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UW’s Elizabeth McCoy was a pioneer of 20th century microbiology

July 15, 2020 By Eric Hamilton
Elizabeth McCoy seated at a lab bench behind test tubes and in front of bottles and jars on shelves

Elizabeth McCoy rarely received the accolades that her male colleagues did. Contemporary news stories about her work slighted her for her gender but, by all accounts, she felt welcome at UW–Madison and respected by her peers. UW Archives

When Elizabeth McCoy was about to graduate from the University of Wisconsin in 1925, she faced a choice: accept an offer to join the U.S. Department of Agriculture’s home economics division, or stay at the UW and study with future university president E.B. Fred.

She chose graduate work with Fred, and the world gained a pioneering microbiologist who would support America’s efforts in World War II, discover antibiotics and train scores of students who followed in her footsteps.

From early on, McCoy was interested in applications of bacteriology. Her graduate work focused on bacteria that can make acetone and butanol, useful chemicals for producing synthetic rubber and other materials. In 1934, she also worked with Fred and College of Agriculture (now Agricultural and Life Sciences) Dean Ira Baldwin to publish a mighty tome, 343 pages long, organizing all existing knowledge of nitrogen fixation, a partnership with bacteria that provides useful nitrogen to plants.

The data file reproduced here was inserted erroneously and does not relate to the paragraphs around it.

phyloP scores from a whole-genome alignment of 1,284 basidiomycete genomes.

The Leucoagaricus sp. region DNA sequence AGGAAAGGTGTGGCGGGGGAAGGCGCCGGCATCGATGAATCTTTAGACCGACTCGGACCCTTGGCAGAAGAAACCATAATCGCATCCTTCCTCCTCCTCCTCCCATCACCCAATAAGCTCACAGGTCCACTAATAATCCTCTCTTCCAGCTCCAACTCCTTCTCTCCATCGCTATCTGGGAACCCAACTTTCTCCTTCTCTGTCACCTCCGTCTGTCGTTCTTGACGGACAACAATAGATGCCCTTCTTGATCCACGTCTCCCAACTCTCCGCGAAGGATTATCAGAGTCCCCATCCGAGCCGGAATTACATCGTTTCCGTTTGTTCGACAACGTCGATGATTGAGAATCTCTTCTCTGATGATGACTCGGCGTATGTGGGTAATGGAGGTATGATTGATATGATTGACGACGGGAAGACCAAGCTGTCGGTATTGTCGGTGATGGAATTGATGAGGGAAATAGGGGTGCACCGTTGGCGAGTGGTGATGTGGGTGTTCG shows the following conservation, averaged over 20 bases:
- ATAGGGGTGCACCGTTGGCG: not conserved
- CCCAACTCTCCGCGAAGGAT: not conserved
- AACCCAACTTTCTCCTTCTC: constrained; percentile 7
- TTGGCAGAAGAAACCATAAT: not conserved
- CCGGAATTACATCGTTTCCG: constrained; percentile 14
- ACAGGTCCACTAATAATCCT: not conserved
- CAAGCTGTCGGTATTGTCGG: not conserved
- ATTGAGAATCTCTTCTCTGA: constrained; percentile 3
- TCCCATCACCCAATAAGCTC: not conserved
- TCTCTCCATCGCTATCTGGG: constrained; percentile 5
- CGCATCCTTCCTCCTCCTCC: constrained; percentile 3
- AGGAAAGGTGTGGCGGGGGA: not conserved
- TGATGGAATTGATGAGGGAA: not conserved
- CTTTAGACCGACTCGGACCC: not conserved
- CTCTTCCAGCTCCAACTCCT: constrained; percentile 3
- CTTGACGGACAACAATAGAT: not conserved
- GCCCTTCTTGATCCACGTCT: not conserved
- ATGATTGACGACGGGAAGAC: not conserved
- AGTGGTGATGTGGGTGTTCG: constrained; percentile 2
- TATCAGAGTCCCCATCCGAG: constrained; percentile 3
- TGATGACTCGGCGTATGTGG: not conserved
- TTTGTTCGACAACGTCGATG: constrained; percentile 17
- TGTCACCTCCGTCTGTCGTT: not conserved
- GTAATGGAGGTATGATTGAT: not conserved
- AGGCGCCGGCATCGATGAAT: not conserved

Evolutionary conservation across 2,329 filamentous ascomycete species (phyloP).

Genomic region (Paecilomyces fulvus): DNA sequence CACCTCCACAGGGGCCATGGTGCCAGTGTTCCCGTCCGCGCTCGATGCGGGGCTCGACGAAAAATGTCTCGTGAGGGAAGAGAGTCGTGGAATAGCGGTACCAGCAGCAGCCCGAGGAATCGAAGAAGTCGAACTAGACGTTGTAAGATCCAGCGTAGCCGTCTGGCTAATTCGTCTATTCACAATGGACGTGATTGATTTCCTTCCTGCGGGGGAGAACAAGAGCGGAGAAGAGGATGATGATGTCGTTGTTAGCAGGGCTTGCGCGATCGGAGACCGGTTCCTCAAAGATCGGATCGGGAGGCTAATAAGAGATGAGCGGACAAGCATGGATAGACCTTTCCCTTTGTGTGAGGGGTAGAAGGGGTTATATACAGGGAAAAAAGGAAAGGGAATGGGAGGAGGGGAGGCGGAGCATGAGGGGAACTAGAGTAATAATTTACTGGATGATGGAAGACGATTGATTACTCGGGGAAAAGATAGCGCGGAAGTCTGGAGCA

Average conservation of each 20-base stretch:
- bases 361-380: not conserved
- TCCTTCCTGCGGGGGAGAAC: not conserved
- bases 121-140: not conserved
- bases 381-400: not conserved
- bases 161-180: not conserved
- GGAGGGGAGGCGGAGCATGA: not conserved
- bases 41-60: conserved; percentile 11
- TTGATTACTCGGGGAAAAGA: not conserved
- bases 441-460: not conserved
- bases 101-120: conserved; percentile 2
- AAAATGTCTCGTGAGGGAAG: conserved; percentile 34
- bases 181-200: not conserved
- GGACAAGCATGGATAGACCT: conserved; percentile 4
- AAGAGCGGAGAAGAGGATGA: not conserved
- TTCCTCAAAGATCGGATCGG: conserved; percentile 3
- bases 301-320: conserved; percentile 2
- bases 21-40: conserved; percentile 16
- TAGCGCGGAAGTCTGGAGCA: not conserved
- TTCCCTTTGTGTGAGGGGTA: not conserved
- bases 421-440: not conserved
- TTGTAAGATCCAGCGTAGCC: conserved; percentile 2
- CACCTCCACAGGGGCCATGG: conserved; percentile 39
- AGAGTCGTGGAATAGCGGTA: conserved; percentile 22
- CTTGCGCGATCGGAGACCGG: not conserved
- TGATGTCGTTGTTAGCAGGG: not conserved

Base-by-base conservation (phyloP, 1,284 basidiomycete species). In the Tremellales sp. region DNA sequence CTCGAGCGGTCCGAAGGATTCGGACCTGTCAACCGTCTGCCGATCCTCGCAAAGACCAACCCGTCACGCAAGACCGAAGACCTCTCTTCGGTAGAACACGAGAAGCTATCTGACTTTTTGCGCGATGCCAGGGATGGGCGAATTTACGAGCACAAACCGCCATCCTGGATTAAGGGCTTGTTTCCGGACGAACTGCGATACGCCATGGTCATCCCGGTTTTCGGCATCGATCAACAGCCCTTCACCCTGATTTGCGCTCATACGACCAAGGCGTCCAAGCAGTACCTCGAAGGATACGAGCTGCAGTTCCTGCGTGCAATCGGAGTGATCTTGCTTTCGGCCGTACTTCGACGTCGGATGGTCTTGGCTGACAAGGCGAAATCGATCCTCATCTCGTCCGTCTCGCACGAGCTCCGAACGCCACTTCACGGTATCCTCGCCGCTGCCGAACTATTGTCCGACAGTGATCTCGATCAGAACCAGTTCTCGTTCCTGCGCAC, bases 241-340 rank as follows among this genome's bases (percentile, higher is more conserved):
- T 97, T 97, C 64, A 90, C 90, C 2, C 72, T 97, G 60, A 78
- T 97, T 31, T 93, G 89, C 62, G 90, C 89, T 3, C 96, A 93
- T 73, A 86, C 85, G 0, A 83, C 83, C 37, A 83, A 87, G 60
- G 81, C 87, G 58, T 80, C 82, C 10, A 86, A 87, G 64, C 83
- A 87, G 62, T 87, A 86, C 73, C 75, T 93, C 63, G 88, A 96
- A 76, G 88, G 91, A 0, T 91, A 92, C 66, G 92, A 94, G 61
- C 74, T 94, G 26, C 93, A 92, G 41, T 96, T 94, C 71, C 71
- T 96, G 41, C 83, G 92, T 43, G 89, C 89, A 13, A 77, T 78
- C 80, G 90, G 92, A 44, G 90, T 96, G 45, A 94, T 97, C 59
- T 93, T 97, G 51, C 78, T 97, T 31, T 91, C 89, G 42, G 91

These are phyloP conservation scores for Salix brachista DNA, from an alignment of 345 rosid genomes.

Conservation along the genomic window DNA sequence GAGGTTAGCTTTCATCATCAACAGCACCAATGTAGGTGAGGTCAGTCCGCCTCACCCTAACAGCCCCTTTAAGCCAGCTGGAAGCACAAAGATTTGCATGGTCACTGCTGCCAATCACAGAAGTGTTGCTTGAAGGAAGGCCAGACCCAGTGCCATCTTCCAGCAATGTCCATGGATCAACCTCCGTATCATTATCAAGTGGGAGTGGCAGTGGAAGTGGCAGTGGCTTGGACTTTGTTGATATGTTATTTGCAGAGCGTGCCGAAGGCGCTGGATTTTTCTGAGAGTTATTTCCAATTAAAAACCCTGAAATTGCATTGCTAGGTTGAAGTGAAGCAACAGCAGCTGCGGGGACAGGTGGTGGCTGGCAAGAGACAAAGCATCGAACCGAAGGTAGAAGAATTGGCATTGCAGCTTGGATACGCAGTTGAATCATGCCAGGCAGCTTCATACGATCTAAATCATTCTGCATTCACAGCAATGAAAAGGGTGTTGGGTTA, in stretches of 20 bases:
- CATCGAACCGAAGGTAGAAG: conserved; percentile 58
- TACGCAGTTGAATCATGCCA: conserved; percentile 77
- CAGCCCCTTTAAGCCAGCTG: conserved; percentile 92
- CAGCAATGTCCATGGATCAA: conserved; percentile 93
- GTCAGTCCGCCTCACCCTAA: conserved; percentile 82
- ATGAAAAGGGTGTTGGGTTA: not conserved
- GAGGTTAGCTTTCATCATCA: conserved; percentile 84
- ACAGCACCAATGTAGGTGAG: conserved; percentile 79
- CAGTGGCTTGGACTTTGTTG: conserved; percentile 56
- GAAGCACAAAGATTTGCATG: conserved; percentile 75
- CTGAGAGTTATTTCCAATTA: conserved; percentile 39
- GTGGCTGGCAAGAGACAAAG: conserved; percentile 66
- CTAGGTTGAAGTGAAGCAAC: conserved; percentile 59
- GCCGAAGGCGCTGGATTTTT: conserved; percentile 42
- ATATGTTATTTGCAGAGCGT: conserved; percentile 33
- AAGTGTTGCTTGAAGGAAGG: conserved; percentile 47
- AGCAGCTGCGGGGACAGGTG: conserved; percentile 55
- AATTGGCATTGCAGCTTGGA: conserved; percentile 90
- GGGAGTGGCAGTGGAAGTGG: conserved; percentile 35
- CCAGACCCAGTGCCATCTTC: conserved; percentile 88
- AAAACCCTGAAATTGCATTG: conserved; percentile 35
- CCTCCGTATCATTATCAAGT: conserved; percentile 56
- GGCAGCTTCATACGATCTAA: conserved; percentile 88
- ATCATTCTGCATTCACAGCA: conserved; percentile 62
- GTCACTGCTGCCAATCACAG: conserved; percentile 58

During the Second World War, McCoy was instrumental in the UW’s efforts to expand penicillin production. She identified a key mutant of penicillium mold that produced large amounts of the drug. Descendants of that strain continue to produce penicillin around the world today. McCoy went on to discover the antibiotic oligomycin, which, while toxic, formed the basis for research into metabolism and potential cancer treatments.

As a woman in a field dominated by men, McCoy rarely received the accolades that her male colleagues did, despite achieving full professorship in 1942. Surviving news reports of her work slight her for her gender. But by all accounts, she felt welcome at the university and respected by her peers.

“She just had an amazingly broad spread of information in all kinds of areas,” recalls Bob Burris, a professor of biochemistry at UW–Madison, in an oral history from university archives. “She was a bacteriologist’s bacteriologist.”

During her career, McCoy trained a staggering total of 47 PhD and 110 master’s students, many of whom went on to distinguished careers of their own.

Read more about McCoy’s life and work in this story from the American Society for Microbiology,, and in On Wisconsin Magazine,